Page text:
“We are the third Level Eleven civilization to attempt this. As far as we are aware, at least two other Level Eleven civilizations have attempted to make contact with the Hordyxtl during the last three centuries.”
                “Why am I not liking the sound of where this is going?”
                “Just over two hundred and eighty standard years ago, the Barandian Empire sent a scout vessel into the nebula. When that vessel did not return, the Barandians assembled an armada of vessels and confronted the Hordyxtl.”
                “Barandian Empire? Why doesn’t that name ring a bell?”
                “The Hordyxtl obliterated them. The fleet was reduced to dust before it even had a chance to get within weapons range of the Ginobi nebula, several of the Barandian perimeter systems were entirely obliterated by means as yet unknown and--”
                “Wait,” she said, holding her hand up to stop him.” are you telling me that the Hordyxtl destroyed whole planets?
                “No,” replied the construct, dispassionately. “They destroyed stars.”
                “And you don’t know how?”
                “We have a number of theories.”
                “But you don’t know.”
                “You said there were two attempts.”
                “Yes. The Moorovians made the most recent attempt, seventy three standard years ago.”
                “Moorovians? Small, blue, furry? Smell a bit like burnt toast?”
                “And they’re still around. I mean, I’ve met a Moorovian” she pointed her index finger at the construct. “That’s a good sign, right?”
                “The Moorovians, unlike the Barandians, are not a species geared towards warlike confrontations. They acquired data on the nebula, and the Hordyxtl, from records on an old Barandian orbital and sent a trade mission.”
                “But? I sense that there’s a but coming up here.”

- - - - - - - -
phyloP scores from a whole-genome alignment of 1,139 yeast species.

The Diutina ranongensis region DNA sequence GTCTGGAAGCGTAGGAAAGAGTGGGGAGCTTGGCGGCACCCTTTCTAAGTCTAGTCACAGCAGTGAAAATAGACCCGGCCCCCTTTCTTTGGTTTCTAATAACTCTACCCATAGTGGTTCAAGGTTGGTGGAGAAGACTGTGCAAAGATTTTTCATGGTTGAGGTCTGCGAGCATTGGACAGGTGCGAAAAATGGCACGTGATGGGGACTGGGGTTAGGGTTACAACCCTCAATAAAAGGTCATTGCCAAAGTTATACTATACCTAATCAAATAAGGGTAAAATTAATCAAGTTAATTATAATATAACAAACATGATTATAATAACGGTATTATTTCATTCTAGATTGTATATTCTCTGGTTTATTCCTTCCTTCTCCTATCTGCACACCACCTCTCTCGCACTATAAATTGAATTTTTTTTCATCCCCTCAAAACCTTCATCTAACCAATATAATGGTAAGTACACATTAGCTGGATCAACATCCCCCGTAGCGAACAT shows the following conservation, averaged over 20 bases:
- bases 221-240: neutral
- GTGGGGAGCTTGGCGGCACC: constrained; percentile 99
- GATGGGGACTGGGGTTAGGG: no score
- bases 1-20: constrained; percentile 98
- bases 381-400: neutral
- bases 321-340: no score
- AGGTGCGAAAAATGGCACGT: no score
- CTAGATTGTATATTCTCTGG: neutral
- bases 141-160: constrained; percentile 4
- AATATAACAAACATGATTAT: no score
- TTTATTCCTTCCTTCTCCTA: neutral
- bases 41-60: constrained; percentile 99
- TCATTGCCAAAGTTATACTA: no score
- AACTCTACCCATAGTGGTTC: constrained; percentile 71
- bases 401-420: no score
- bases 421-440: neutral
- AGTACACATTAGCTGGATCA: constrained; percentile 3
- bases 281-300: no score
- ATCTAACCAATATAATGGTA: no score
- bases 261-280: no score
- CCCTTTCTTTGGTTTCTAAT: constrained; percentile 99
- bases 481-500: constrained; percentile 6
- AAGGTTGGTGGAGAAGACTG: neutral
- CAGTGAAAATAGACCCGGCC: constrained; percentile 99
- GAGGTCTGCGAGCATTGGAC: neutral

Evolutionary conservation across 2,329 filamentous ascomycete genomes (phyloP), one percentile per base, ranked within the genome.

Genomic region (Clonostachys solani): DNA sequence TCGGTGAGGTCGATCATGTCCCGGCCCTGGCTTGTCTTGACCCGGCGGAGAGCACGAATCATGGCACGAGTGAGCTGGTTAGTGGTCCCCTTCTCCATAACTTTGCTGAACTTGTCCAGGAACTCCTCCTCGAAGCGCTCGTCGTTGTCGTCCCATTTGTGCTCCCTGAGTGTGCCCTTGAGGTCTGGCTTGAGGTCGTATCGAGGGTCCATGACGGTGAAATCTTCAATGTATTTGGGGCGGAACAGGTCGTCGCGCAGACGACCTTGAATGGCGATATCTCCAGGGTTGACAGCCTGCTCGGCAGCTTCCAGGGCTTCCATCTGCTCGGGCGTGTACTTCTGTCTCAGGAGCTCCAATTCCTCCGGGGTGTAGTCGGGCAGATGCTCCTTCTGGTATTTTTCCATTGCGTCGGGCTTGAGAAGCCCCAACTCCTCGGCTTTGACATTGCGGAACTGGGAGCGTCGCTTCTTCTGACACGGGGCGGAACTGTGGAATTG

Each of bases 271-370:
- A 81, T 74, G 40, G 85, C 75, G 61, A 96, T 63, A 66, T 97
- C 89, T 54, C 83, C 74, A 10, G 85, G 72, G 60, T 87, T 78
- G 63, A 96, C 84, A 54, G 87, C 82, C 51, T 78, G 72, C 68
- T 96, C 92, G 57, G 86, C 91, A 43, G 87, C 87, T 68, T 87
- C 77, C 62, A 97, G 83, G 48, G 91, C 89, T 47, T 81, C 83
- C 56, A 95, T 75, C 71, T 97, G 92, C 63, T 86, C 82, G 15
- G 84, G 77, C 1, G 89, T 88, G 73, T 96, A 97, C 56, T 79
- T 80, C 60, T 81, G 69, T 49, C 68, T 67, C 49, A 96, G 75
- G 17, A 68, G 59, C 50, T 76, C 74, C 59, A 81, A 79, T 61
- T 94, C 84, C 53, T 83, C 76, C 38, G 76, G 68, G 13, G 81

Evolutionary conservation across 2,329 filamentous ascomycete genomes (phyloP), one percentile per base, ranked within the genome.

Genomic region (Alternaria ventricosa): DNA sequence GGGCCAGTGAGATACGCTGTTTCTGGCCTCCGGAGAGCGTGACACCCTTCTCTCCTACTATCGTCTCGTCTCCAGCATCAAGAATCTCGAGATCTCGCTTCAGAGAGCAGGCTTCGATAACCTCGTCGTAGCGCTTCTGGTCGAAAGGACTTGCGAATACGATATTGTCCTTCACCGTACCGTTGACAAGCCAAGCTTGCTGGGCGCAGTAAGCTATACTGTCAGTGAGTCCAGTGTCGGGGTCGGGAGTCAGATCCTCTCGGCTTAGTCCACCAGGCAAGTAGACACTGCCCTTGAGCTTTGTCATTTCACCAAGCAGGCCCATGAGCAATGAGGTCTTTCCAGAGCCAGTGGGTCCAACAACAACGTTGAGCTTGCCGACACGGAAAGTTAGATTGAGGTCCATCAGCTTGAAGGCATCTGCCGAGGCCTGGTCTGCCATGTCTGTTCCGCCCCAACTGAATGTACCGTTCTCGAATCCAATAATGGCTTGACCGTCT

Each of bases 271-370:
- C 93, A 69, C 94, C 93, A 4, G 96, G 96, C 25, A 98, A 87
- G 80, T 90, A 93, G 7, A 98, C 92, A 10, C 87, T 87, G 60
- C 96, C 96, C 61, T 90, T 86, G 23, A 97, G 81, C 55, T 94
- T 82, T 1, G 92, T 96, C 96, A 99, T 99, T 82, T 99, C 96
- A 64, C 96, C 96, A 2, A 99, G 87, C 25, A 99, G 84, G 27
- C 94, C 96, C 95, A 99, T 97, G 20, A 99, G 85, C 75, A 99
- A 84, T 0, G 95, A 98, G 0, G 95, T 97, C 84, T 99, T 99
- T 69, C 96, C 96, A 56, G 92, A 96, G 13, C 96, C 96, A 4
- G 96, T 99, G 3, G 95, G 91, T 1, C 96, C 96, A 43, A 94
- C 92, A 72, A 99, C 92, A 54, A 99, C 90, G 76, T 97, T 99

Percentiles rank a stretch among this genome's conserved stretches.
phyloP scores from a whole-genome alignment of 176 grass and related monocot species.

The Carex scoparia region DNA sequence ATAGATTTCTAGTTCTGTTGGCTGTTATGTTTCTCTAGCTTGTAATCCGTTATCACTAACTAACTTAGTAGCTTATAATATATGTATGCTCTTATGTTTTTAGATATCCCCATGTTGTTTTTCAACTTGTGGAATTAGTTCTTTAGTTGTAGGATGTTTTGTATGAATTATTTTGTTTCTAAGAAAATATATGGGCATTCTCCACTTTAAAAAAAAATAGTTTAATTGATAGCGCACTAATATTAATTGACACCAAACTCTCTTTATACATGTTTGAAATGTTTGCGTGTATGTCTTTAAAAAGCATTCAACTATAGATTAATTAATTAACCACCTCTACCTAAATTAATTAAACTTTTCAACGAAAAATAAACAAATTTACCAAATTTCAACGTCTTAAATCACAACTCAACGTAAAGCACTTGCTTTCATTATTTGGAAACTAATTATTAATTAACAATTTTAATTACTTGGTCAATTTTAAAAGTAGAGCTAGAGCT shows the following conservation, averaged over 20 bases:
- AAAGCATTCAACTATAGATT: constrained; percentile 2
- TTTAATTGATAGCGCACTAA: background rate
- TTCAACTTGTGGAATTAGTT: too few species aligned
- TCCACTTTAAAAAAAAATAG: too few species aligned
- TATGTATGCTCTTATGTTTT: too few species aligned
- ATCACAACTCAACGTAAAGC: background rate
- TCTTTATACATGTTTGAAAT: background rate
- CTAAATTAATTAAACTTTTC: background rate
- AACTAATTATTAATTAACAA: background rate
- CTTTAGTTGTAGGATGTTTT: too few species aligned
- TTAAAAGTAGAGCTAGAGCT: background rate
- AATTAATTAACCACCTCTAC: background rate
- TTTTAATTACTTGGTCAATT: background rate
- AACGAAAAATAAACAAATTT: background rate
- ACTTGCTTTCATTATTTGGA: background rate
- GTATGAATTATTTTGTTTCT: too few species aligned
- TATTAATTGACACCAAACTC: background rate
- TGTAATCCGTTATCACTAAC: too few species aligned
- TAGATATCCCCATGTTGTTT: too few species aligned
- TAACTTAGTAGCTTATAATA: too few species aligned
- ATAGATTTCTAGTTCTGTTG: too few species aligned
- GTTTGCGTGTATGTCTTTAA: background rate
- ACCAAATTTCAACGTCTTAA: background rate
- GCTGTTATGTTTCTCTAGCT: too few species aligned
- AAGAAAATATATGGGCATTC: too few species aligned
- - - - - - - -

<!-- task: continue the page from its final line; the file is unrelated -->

“The Moorovian vessel returned with its full complement of crew but they had all, without exception, gone mad.”
                “Insane. Crazy. Deranged. Psychotic--“
                “I get it. It wasn’t a question.”
                “You phrased it as one.”
                She ignored it. “And do we know why?”
                “We have several theories.”
                “Such as?”
                “The primary theory, with an estimate of 93.2% probability, is that the Hordyxtl naturally excrete a series of chemicals through their skin which, when absorbed into the system of other species serves to stimulate the amygdala region of their brain, or the counterpart of the amygdala in other carbon-based lifeforms.”
                “And in plain English.”
                “Those who are in the presence of the Hordyxtl experience overwhelming fear.”
                “And you’re telling me this only now?”
                “Our projections suggested that this was the ideal time to inform you. Sooner than this and there was the chance that you would worry and be distracted, later than this and there was a chance you would not have time to adjust to the new parameters of your mission.”
                “So, let me get this straight, you want me to go meet an alien race that has destroyed one civilization and driven the members of another one mad?”
                “You are a bunch of fuckers, you know that?”
                The construct stayed silent.  She pinched the bridge of her nose between her thumb and forefinger, deep in thought.
                “So why now?”
                “The Hordyxtl relayed a message to us that they were prepared to engage in a dialogue with us, provided we send a representative to them at precisely this time. If we had missed this window of opportunity, we were uncertain as to the timescale of another.”
                “So why not send a construct? Something not affected by the Hordyxtl?”
                “That was not, unfortunately, an option.” replied the construct, somewhat ruefully. “The Hordyxtl appear to have a somewhat negative view of machine intelligence. They were very clear in their message that no constructs – either humanoid or ship-bound – were to come within a 6 AUs from the nebula.”
                “Can’t I just nano-bond something to override the effect?”
                “Nano-bonding requires a semi-sentient system to be positioned within your brain. We determined that there was a chance that the Hordyxtl would interpret this as an attempt to send a construct by proxy.”
                “So I just have to face it?”
                “Exactly,” the construct created a field screen and expanded it to fill the width of the room. “If you like, I can show you the simulations that we have run on your likely performance?”